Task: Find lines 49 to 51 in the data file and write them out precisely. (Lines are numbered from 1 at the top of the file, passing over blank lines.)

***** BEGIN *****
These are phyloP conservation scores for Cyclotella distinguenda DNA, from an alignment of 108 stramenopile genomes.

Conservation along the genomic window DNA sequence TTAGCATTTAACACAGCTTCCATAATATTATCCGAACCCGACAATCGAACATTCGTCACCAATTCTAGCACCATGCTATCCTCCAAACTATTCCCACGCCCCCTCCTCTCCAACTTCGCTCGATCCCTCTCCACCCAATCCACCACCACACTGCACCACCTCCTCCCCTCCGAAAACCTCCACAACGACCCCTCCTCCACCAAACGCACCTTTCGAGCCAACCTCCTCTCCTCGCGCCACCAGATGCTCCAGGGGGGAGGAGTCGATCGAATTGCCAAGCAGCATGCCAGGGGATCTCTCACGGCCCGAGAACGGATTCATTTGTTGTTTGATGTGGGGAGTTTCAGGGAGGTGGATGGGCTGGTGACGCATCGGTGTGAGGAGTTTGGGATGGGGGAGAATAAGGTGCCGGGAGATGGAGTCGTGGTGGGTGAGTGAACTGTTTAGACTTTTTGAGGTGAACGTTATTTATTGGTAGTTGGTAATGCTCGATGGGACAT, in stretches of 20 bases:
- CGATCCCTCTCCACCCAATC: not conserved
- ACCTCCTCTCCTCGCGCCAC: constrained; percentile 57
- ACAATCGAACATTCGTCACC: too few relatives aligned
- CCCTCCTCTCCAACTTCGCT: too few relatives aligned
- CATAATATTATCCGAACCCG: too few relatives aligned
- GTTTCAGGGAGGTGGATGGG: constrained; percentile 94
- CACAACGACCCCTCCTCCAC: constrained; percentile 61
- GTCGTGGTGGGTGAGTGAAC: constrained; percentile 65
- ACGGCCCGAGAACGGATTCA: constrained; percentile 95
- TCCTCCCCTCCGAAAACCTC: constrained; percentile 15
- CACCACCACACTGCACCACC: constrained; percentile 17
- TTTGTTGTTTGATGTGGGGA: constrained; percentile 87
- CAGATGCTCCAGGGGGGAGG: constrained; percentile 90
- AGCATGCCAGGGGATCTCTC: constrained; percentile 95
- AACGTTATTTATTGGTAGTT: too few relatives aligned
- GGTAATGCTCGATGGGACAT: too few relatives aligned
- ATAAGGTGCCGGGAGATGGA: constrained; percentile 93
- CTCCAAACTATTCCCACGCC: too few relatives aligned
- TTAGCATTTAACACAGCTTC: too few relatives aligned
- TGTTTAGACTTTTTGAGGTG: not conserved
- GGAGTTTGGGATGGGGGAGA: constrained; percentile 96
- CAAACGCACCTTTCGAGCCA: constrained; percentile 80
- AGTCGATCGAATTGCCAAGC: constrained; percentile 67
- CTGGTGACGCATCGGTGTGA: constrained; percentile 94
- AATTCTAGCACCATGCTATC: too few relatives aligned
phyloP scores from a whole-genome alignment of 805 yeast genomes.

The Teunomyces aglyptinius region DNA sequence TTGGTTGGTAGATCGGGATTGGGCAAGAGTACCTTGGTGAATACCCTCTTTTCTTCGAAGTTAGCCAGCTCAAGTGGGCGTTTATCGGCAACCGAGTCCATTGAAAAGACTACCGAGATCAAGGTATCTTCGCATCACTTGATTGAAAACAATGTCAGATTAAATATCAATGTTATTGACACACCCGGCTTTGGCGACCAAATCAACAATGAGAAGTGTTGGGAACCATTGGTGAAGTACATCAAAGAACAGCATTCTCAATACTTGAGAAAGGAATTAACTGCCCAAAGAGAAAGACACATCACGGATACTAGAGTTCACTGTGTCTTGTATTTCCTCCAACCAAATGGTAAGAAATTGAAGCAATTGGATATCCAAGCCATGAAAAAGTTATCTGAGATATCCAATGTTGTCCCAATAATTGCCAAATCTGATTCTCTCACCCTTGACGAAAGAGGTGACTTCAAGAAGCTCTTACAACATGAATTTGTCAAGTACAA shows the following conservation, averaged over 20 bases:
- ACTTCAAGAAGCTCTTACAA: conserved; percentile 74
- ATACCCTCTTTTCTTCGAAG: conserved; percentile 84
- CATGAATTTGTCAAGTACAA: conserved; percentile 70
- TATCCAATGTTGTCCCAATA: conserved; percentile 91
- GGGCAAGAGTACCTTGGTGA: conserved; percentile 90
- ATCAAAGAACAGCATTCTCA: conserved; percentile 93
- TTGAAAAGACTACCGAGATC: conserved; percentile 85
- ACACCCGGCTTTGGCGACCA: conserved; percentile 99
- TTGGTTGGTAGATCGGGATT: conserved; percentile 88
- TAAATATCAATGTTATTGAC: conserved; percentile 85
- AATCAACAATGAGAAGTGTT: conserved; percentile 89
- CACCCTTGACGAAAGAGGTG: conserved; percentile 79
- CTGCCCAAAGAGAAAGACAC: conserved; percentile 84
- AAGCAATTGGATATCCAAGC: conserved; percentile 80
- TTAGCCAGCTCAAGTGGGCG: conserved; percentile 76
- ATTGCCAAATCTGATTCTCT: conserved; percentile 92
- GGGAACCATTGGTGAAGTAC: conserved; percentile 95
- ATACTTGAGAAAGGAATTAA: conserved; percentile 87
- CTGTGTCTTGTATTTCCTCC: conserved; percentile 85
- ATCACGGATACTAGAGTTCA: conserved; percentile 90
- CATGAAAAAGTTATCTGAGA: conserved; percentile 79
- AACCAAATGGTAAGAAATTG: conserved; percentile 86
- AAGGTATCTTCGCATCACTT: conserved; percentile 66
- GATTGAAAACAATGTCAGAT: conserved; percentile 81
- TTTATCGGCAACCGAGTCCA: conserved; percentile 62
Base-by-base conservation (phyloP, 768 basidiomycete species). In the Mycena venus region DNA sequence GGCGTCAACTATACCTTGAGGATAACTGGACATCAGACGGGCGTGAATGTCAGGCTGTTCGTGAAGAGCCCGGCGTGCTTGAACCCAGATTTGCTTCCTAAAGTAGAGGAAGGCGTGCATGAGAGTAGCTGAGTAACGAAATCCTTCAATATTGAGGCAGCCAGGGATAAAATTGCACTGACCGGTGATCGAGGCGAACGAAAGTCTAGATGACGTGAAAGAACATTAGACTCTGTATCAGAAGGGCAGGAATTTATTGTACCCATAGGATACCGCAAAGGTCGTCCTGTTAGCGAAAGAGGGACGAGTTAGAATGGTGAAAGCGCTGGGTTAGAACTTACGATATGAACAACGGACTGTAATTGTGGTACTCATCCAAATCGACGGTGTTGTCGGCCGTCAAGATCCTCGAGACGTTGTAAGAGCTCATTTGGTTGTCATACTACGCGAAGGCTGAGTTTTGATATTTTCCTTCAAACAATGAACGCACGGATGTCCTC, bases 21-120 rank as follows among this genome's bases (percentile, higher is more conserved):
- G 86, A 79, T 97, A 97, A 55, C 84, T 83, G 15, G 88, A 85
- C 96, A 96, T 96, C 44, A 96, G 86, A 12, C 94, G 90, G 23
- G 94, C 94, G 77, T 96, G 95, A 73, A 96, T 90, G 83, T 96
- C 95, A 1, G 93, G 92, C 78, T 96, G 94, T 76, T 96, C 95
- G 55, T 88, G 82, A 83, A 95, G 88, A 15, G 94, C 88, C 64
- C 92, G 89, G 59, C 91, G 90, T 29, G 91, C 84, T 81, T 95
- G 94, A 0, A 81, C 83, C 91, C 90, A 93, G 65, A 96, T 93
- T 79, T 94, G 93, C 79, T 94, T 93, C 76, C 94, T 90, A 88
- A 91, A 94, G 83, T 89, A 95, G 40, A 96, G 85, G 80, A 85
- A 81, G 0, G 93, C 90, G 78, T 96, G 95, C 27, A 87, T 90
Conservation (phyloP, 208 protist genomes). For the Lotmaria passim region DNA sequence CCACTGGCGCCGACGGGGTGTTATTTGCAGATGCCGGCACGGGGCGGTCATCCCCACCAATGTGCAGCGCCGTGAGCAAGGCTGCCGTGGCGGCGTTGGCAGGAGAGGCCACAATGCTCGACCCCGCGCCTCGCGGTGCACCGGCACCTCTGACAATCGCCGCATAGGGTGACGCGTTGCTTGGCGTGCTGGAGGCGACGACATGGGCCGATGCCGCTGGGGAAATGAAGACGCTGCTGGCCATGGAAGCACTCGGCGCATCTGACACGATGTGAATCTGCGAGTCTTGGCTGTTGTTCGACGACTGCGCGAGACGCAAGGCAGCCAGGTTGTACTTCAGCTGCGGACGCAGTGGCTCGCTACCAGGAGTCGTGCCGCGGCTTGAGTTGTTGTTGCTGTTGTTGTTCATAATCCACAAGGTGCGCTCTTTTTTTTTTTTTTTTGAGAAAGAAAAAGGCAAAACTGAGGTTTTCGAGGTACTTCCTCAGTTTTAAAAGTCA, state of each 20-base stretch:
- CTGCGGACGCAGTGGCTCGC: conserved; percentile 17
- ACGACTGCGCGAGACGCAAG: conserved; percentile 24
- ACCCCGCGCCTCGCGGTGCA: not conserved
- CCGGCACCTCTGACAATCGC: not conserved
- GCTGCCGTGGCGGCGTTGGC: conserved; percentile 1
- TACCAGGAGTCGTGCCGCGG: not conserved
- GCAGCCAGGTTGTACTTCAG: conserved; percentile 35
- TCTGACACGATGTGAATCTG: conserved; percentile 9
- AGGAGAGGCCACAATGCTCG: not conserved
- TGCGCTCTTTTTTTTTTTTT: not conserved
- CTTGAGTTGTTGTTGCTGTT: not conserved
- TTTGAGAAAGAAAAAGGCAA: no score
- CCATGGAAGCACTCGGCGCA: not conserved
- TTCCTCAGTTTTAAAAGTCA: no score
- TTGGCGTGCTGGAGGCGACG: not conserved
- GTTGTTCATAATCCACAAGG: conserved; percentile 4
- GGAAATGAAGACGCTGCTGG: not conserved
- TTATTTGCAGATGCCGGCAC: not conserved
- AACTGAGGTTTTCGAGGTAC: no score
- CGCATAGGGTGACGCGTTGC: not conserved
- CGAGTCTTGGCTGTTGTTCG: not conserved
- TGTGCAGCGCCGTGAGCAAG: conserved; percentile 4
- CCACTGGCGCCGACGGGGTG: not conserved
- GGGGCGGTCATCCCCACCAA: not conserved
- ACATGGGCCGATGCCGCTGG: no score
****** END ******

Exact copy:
- ATCACGGATACTAGAGTTCA: conserved; percentile 90
- CATGAAAAAGTTATCTGAGA: conserved; percentile 79
- AACCAAATGGTAAGAAATTG: conserved; percentile 86